The February 28 New York Times story on the downing of the "civilian" jets by the Cubans was written by Barbara Crossette. The piece viciously maligns the Cuban government for shooting down the planes, even though accompanying transcripts, printed in the same edition of the Times, show that her claim that the Cubans had plenty of time to warn off the Cessna pilots is misleading: the transcripts show the Cubans DID make a strong warning to the pilots, who vowed they were continuing on to Havana and were aware of the danger. Crossette also continues the demonstrably false line that Basulto was a pacifist, when his history shows, among other anti-Castro activities, participated in terrorist bombing in Havana, and had recently performed a leafleting run over the city. As the Cubans said, if he could drop leaflets, he could drop other things as well.
So, the question becomes, how could Crossette be so misleading?
Sidebar from LIES OF OUR TIMES, June 1994, page 17:
Crossette and the Coup
One can only wonder why the New York Times, through Barbara Crossette, has chosen to tell the truth about conditions in Grenada (albeit with a lot of incorrect details). The last time that happened was quite prophetic - indeed so prophetic that many supporters of the Bishop government wondered about Crossette's ties to U.S. intelligence.
On August 7, 1983, the Times ran a front-page Crossette article designed mostly to play on the racist fears of U.S. conservatives and the anti-communist preoccupations of U.S. liberals. The article falsely portrayed Bishop as a wild-eyed radical intent on turning Grenada over to the Soviets and the Cubans. But there was one shock: Crossette said, "there are rumors of a rift between the Coards and Mr. Bishop." Bernard Coard was Deputy Prime Minister, and Phyllis Coard was head of the National Women's Organization. Almost no one outside the top leadership of Bishop's New Jewel Movement knew that there was trouble at the highest levels of the country's political structure. The Cubans did not know; the Soviets did not know; none of the many supporters of Grenada in the progressive movement in the United States knew. Somehow, Barbara Crossette knew.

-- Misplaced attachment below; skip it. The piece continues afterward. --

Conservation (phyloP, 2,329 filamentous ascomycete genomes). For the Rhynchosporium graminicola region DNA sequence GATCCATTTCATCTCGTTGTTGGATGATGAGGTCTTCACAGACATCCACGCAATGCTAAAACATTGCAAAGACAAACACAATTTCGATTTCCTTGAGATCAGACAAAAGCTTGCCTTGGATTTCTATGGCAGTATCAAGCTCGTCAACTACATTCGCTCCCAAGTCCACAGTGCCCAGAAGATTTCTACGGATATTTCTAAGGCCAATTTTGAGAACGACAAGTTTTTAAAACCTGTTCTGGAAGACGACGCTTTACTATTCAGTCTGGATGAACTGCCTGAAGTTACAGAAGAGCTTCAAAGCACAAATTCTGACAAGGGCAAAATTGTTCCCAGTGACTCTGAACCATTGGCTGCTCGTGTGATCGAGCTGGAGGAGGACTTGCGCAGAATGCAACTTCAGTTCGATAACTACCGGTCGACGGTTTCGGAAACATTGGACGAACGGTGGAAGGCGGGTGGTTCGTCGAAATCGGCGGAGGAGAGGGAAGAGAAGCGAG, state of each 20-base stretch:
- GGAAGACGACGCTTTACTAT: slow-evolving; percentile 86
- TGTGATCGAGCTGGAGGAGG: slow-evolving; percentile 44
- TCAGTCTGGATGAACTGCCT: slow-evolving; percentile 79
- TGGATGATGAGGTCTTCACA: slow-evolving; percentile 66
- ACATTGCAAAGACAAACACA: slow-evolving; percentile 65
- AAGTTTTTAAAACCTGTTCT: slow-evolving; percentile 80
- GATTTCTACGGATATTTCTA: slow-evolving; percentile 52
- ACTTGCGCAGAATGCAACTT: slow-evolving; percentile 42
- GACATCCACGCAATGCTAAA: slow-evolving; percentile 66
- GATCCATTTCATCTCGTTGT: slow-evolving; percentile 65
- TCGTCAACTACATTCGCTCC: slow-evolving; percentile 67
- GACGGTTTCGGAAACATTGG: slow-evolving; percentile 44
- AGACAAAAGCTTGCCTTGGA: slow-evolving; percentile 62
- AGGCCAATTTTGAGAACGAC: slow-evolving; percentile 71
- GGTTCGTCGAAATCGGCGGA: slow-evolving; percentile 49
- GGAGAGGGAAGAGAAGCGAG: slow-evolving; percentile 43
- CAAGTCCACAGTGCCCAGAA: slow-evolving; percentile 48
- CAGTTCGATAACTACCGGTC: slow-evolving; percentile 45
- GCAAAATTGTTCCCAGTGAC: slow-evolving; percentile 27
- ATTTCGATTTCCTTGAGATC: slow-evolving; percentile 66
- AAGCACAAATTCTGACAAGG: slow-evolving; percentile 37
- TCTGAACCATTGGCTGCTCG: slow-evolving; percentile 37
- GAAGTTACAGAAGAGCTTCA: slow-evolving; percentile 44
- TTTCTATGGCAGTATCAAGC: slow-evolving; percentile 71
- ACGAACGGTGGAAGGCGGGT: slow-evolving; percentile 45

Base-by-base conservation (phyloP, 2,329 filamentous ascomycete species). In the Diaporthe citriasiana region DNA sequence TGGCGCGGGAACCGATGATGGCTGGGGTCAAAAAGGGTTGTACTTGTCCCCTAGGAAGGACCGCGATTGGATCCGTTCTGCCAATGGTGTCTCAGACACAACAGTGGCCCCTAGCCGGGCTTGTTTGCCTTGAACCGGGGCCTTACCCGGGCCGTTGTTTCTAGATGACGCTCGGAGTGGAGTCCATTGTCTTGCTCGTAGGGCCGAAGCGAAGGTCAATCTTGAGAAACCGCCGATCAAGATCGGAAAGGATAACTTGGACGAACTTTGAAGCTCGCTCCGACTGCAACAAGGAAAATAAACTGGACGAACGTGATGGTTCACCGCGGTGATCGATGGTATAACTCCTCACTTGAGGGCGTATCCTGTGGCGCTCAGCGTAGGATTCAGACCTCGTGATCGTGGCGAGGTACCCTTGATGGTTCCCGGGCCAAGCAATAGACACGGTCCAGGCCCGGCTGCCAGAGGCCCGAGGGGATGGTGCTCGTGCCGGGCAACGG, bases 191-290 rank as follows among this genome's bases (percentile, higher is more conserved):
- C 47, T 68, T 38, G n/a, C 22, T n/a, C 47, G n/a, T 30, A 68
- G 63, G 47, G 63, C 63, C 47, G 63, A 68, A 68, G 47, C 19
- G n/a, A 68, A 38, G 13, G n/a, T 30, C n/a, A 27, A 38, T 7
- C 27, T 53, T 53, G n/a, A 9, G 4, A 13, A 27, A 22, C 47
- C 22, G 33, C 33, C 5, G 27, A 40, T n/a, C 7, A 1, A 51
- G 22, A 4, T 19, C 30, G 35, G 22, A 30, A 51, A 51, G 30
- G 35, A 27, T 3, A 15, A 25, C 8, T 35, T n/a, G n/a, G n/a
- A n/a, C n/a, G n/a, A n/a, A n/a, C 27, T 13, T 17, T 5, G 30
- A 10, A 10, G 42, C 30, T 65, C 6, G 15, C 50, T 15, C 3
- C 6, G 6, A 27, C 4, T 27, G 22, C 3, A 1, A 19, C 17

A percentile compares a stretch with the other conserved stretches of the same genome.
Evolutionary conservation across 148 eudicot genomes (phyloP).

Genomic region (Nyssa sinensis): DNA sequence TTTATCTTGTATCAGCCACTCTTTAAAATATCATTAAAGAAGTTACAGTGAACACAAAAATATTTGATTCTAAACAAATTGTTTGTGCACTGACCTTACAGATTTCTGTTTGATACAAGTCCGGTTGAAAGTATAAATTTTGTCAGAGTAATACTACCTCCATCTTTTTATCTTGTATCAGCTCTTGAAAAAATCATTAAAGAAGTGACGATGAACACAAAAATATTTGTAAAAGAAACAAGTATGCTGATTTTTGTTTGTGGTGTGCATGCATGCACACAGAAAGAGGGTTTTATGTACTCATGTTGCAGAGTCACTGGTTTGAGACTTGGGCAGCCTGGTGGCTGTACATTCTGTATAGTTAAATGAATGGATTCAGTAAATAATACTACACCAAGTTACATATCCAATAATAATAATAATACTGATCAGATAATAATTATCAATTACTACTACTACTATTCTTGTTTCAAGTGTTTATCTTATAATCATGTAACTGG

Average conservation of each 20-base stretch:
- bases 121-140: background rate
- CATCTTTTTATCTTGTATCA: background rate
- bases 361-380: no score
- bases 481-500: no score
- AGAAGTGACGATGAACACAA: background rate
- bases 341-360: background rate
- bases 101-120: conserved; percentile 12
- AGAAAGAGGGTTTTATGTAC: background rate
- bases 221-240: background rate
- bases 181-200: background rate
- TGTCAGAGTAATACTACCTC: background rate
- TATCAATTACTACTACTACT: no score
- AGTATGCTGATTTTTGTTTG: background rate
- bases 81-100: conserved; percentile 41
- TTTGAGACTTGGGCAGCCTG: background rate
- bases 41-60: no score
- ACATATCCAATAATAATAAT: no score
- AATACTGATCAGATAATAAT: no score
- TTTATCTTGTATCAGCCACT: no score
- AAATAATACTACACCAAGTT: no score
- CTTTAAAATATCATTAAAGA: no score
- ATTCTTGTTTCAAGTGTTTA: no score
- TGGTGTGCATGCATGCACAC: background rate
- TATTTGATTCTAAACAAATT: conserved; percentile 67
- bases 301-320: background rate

Two months later, the Coards led the coup against Bishop; several days later, Bishop and his key aides were assassinated; a few days later, the U.S. invaded. (For a full review of the U.S. Campaign against the Bishop government, see Ellen Ray and Bill Schaap, "U.S. Crushes Caribbean Jewel," CovertAction Information Bulletin, Winter 1984, p. 3.) --William H. Schaap
The sidebar appears in an article starting on page 16 , highly (and justly) critical of Crossette's New York Times article of March 13, 1994.
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